There are three things in this world that still have me believing in magic: music, fragrance, and summer. Any one of these can lift me out of the worst of moods and if that isn’t magic, there is nothing in this world that we can give that name.
Last summer I had tickets to see Wilco, my favorite live act, in a park in Brooklyn. The pilgrimage seemed ill-fated, for it was raining, it took over two hours to get there, I argued with my husband on the car ride there, when we got there we couldn’t find a parking spot, and as lagniappe when we finally found a spot, some crazy person purposely backed into our car because he didn’t like how closely my husband was following him.
I’d had enough. I told the DH to forget the show and go home, and believe me, for me to willingly forgo a show like this is tantamount to saying I’m about to be hospitalized for exhaustion. But he wouldn’t oblige. He told me to “calm down,” and bought me a beer.
The show started and I began to relax. Then a thunderstorm unfurled and the band covered the stage with a gigantic popup tent and announced their intent to continue no matter what. I was grudgingly enjoying myself and then I saw Elliott, a local fixture with a music blog (I’d link but I can’t remember the name at the moment), who is always at the same shows as me and always standing in the same spot, where he can get a peek at the set list.
He was a talisman. I felt like I’d found my tribe, and in spite of the agonizing quest to get there, and the thunderstorm, and my own portable critic accompanying me (“They always do the same songs;” “I’m soaked; can we just leave and go get something to eat?”), I was suddenly not just calm but having a very good time. The park was green and wet, and lit with lightning, and I felt like I’d been transported to the feast for Titania and Oberon.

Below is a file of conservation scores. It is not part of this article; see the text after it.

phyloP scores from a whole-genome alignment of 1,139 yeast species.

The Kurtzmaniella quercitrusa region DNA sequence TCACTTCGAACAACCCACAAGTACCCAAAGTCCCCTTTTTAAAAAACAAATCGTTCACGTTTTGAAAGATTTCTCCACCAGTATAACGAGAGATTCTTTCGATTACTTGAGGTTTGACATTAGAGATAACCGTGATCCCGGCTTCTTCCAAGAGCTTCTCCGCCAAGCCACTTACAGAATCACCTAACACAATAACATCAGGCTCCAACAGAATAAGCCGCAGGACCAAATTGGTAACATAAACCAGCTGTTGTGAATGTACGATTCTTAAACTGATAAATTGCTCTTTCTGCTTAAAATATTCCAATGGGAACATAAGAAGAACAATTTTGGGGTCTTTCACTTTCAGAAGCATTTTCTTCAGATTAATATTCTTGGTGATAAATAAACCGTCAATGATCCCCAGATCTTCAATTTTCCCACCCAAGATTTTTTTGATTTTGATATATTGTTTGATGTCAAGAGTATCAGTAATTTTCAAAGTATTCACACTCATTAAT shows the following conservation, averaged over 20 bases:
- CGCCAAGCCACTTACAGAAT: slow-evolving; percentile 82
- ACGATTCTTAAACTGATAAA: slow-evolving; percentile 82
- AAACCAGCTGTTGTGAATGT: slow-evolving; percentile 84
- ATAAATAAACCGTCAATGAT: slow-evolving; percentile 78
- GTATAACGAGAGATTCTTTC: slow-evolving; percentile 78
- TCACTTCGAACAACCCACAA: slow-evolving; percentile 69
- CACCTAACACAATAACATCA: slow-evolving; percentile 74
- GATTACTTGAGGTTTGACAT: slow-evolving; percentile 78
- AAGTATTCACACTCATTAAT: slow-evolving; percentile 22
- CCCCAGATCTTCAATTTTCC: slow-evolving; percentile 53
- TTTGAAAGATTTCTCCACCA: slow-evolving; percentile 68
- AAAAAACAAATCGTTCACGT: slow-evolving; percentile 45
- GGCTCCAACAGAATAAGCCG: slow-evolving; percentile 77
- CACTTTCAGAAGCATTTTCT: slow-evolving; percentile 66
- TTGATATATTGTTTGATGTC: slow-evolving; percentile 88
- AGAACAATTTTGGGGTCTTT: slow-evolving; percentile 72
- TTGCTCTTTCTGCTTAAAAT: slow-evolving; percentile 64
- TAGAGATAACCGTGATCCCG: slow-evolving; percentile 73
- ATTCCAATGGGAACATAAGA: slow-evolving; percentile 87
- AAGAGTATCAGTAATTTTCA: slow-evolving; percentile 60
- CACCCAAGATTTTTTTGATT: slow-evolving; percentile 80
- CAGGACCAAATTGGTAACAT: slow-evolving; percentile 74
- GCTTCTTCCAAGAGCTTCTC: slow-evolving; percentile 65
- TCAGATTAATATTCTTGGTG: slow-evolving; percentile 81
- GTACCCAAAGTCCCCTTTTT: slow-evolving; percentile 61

Sonoma Scent Studio’s Wood Violet reminds me of that night. When you first put it on it is a sharp,shimmering, non-sweet violet, but shortly thereafter some lovely earthiness peeks through like shoots poking from rich black soil. I adore this stage of the fragrance and while the whole experience is nice, if it stayed this way I would wear it almost every day. I get hints of the lactones that I love so much in Cocoa Sandalwood– perhaps a bowl of milk left out to appease the faerie? There is also something almost fungal, like mushrooms with magical properties– it is not unpleasant, and not decaying, but very fertile. And then it morphs into something else, like a changeling.
That latter stage gave me pause at first. It was very, very pretty, a smooth blending of flowers and wood without excessive sweetness. But I don’t usually go for pretty in fragrances; I missed the dirt, and more than anything, it was bothering me that it reminded me of something that I thought was common.
One of my relatives wears Moonlit Path by Bath and Body Works, and I thought it was reminding me of that. And though I like that, it costs $14 and is available at any local mall, two things which are anathema to me (hey, I never once claimed to be rational!). It bothered me so much that I told my daughters I wanted to go to the mall and spray some of the latter and compare.
As luck would have it, my younger daughter said, “You got some of that for Mother’s Day; it’s in the car.” She was right, so I did my side-by-side comparison right away.
The faeries must have sprinkled me with forgetfulness dust. The Sonoma Scent Studio Wood Violet is so much more beautiful, so much richer and three-dimensional and real. I’ve decided I can live with pretty when it is actually shiningly gorgeous, and I will be buying a full bottle soon.
Wood Violet is available exclusively from Sonoma Scent Studio in a variety of sizes and formats, including samples. Notes listed are violet, plum, cedar, cinnamon, clove, sandalwood, violet leaf, and musk. Wear it and you will experience some real magic.
DISCLAIMER: Review provided based on a sample which was a gift from a friend. I have no material connection to Sonoma Scent Studio, Wilco, or the Queen and King of the Faerie, unless fan girl counts.